Saturday, May 29, 2010

BEA (BookExpo America) Takeaways

The place to bump boards with Tony Hawk, hear Stephen King sing "Louie Louie" in front of a full band, or watch David Sedaris talk about kinky sex in front of countless octogenarians through your hands, BookExpo America is always a good time, and from what I hear, this year was no exception. (Streisand spoke on opening night!). Among the questions raised by the numerous author/bookseller/publisher panels, however, one concern loomed high above the rest for all the book-ies: Electronic Books.

We ask: What do you think about them? If you read them via an e-reader, ipad, or iphone, how does that kind of reading compare to the real thing? Will they change the way we read forever? What will they do to the publishing industry, do you think? How will they effect and authors and authorship? Is there a way for e-books and independent bookstores to coexist peacefully, or does the birth of one necessitate the death of the other, as with Jake's exchange of bodies at the end of Avatar?

Please, please, let us know what you think!


Tuesday, May 18, 2010

Karl Marlantes at Third Place Books

Karl Marlantes, Woodinville resident and author of the excellent, Matterhorn: A Novel of the Vietnam War, is reading tomorrow, Wednesday, May 19, at Third Place Books! The event starts at 7.00 pm.

Sunday, May 16, 2010


A Father/Son Beerok!:

David Guterson's The Other (Vintage, $12.00) and 7 Seas Brewing's Ballz Deep Double IPA -- Yes, it's strange, and even auspiciously weird that one of the Northwest's best writers (David Guterson) now has a son (Travis Guterson) playing brewmaster at one of its most exciting new breweries, 7 Seas (Gig Harbor). And Ballz Deep is a good beer, by the way, really in spite of its poor name. Hoppy with a residual sweetness that bonds flavor to smoothness (spicy Yakima hops provide the 'berserk' flavor kick, while a pale ale malt mixed with a variety of Crystals make the base), it is that rare double IPA that doesn't have a pitbull's bite, or, conversely, taste like pond water. The Other is fantastic, too. A coming of age tale about dropping out, growing up, staying authentic, Seattle, and Seattle's wilderness(es), it that funny sort of book which sees an author sinking into the maturity of his talent by writing about youth and growing up. Which is why I think it's great pair with the younger Guterson's brand new brewery (which started selling its beers off the shelf in mid-April!)!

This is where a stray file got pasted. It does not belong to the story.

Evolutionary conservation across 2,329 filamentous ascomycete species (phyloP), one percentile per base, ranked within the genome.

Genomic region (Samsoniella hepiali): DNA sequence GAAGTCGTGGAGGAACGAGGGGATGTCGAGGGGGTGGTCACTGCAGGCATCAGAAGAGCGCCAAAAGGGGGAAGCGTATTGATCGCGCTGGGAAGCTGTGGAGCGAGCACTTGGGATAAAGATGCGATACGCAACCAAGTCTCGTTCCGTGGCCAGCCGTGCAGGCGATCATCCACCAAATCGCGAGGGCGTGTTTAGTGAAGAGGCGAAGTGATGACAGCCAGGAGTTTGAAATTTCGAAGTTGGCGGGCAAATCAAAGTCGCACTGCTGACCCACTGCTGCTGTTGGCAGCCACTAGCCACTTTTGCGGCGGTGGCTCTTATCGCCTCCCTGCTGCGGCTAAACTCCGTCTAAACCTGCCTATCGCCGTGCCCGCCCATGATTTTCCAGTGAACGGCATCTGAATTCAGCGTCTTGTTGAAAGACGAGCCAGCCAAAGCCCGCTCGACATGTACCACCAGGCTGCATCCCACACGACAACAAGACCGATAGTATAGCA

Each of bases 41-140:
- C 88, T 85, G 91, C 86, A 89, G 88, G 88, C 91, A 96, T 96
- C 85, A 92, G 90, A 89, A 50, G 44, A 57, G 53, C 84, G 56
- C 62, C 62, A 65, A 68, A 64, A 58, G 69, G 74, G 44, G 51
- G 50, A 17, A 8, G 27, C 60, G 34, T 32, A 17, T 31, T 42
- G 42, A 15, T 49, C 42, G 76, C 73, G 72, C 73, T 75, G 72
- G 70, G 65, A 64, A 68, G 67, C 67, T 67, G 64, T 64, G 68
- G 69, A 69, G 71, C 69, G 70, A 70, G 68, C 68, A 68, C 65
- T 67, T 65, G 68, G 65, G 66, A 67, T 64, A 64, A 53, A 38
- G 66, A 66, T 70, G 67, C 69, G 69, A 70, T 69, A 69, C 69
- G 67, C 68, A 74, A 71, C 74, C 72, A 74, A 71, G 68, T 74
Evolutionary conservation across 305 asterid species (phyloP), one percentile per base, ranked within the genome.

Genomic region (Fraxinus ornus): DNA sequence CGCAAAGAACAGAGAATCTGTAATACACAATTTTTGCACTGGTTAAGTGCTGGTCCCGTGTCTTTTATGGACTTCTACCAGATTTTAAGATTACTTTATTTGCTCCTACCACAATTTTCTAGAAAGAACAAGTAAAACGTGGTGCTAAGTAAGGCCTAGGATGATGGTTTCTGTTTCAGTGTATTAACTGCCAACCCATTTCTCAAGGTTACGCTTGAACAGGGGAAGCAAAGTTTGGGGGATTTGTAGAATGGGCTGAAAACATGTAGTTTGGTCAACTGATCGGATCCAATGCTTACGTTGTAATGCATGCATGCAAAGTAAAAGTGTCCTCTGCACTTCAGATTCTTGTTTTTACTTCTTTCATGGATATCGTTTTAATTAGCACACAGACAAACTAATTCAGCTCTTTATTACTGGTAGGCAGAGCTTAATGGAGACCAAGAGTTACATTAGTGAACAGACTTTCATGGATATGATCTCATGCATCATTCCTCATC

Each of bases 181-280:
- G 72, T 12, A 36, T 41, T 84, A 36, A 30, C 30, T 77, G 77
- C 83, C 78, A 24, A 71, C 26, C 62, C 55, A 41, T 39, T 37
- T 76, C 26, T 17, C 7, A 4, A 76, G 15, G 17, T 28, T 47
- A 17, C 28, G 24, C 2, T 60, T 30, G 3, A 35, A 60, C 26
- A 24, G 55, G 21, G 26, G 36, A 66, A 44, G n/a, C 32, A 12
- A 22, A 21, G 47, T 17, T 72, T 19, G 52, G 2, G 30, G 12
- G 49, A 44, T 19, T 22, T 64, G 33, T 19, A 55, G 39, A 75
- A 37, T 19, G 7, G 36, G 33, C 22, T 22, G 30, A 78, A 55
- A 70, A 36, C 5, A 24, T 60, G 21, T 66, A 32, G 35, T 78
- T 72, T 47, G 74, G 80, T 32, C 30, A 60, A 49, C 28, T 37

Swill it and kill it


Tuesday, May 4, 2010


With National Poetry Month done and gone, it's time to get back to the novel -- especially because so many great ones have come out in the last month or so.

Here are a few littering my bedside!:

The Lonely Polygamist by Brady Udall (W.W. Norton, $21.65, hardcover) -- Like the ultra-watchable, insanely believable Big Love on HBO, The Lonely Polygamist is a dramatic, always surprising, and consistently hilarious saga about the logistical and spiritual mechanics of polygamist life. Among other things, it's written well and has a lot to say about underground, awesome....

The Book of Evidence by John Banville (Vintage, $12.00) -- Part Bellow, part Camus, part Michael Cunningham, Banville is one of the best and still, very much himself. And I like this older Banville novel, too. It's a dark, fixing book written for those enjoy wry smiles and harbor steely stomachs; 'gruesome' is its middle name and 'calculating' its last. Beautiful, still, as well.

Matterhorn: A Novel of the Vietnam War by Karl Marlantes (Atlantic Monthly Press, $19.96, hardcover) -- Matterhorn is a big book, figuratively, literally, pretty much any way you hold up to light. And surprisingly, it's also a debut. I'm not real far in it -- just 40 pages or so -- and can readily admit that it's taken a hold of me. (Two words: penile leeches. ). And oh yea, it's about Vietnam and written by a former Marine who's spent 30 years in his attic making it one of the most riveting, comprehensive and peerless books about a subject so many great authors have already explored. How Marlantes found the room, or the acumen, to take over that conversation is beyond me, but thank god for it.